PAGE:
Today, there is much talk about the ‘American pivot’ back to Southeast Asia, and the role that America continues to play in terms of the geo-strategic relations between the countries in the region. That America has been a player in Southeast Asian affairs is well-known, as America’s presence in countries like Indonesia, Thailand, the Philippines and Vietnam has been well documented since the Cold War. However, there has been less scholarship devoted to America’s role in Southeast Asia prior to the 20th century, lending the impression that the United States is a latecomer as far as Southeast Asian affairs is concerned.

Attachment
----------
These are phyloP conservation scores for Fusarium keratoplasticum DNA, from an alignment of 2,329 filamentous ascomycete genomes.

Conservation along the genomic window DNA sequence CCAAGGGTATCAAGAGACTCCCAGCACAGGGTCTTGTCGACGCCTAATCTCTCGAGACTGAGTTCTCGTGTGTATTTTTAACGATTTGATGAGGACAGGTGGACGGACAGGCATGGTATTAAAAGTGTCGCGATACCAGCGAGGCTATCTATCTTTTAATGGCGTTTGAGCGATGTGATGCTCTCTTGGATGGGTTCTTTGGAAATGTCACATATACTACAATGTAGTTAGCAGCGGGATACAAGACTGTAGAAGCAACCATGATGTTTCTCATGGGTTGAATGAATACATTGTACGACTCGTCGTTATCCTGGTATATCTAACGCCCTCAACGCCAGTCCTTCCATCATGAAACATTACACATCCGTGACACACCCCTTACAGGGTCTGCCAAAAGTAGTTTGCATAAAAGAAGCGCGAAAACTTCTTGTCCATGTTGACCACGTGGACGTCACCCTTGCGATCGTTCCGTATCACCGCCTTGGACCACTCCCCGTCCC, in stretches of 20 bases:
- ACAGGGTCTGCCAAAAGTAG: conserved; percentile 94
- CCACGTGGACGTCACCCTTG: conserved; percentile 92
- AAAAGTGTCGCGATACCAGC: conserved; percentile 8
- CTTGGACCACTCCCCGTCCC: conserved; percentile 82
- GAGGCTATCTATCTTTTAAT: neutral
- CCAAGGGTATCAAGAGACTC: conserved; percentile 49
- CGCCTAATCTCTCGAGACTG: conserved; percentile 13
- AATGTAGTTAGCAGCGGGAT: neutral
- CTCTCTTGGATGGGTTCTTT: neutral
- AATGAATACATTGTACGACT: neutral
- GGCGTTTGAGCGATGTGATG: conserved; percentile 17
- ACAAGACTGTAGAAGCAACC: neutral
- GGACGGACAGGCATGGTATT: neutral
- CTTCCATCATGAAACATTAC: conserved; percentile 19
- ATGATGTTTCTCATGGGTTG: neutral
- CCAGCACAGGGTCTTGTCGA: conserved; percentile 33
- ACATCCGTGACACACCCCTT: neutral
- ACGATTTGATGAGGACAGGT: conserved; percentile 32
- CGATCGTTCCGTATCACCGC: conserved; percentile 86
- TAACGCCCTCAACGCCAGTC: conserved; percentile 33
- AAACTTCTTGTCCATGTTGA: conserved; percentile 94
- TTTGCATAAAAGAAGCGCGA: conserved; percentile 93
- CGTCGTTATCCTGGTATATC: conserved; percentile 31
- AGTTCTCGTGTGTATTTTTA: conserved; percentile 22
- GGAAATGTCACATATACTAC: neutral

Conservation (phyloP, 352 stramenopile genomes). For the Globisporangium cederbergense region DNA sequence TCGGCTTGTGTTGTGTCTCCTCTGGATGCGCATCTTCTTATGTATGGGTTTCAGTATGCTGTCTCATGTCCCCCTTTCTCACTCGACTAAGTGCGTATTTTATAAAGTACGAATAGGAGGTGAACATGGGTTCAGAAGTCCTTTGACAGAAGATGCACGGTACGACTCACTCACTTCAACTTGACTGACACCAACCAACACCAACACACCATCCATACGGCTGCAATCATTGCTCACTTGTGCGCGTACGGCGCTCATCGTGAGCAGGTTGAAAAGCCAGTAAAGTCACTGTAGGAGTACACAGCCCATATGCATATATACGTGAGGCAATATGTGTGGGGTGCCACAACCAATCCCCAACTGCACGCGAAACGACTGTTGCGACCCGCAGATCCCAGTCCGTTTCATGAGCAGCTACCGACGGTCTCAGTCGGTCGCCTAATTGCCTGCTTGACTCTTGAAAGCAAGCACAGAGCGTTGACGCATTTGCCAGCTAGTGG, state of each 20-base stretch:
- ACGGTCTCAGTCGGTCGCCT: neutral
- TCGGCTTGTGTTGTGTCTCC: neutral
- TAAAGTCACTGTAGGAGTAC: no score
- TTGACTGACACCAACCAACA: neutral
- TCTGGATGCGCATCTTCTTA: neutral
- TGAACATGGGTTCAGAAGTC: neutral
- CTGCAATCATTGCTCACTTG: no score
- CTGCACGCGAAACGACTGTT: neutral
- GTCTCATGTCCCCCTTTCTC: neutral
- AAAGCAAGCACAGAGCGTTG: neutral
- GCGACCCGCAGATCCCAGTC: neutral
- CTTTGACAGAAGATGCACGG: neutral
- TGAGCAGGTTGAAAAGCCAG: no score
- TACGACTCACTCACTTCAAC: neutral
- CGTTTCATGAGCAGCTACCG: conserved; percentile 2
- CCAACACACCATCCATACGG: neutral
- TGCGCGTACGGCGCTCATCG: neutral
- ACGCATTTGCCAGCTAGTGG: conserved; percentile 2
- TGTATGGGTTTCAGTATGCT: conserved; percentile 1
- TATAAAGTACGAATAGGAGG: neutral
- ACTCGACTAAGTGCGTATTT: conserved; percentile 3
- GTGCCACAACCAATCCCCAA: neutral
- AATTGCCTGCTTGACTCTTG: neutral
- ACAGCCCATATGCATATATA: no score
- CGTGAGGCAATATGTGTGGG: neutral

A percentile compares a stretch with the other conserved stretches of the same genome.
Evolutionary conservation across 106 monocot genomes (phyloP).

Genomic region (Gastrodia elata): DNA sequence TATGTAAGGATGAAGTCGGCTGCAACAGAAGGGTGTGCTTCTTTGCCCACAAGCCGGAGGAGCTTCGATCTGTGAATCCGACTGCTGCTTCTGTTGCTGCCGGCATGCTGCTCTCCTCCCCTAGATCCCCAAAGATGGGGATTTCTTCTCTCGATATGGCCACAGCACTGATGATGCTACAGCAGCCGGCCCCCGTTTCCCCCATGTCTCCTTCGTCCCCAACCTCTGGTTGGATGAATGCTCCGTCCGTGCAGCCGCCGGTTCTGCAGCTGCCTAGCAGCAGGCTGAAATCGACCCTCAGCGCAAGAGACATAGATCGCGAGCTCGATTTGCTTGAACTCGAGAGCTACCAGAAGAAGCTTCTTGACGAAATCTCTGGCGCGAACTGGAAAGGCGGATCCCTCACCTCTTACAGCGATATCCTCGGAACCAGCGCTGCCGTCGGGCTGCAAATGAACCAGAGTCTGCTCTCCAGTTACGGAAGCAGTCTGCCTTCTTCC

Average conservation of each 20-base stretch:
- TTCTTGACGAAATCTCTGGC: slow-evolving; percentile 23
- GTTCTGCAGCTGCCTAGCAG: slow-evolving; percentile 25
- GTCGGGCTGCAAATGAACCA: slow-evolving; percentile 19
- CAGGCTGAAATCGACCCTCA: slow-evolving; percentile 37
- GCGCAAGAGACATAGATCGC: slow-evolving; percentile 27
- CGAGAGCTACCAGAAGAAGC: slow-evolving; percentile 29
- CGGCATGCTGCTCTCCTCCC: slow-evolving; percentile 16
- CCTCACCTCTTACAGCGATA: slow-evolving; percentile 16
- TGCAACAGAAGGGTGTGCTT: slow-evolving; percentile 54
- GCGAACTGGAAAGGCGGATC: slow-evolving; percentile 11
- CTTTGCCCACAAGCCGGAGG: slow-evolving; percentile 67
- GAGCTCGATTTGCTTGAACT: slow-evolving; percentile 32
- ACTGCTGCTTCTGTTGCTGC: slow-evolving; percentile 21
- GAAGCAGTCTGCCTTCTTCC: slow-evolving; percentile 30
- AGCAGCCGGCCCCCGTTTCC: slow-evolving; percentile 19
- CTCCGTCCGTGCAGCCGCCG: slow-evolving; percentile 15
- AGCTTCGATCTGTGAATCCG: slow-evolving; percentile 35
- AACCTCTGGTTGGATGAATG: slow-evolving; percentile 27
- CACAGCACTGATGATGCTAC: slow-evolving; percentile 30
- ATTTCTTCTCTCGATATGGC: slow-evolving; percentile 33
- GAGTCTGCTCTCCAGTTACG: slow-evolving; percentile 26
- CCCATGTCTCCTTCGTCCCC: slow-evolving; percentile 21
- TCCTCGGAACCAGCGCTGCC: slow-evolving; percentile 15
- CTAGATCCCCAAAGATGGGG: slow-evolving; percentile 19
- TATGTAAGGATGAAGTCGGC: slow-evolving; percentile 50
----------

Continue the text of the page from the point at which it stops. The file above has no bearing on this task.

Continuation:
This paper looks at a particular incident – the First Sumatran expedition of 1832 – where America played a visible role in the policing of the waters off Sumatra. Though the event has been largely forgotten today, and is not even mentioned in Indonesian history books, it was important for it marked America’s arrival – first as a trading nation, and later as a policing power – to the region. Drawing upon contemporary sources, the paper looks at how and why the expedition was launched, and the response of the American public in its wake. It tells us something about American public perception then, and how Americans were then divided over the role that America should play in Asian affairs.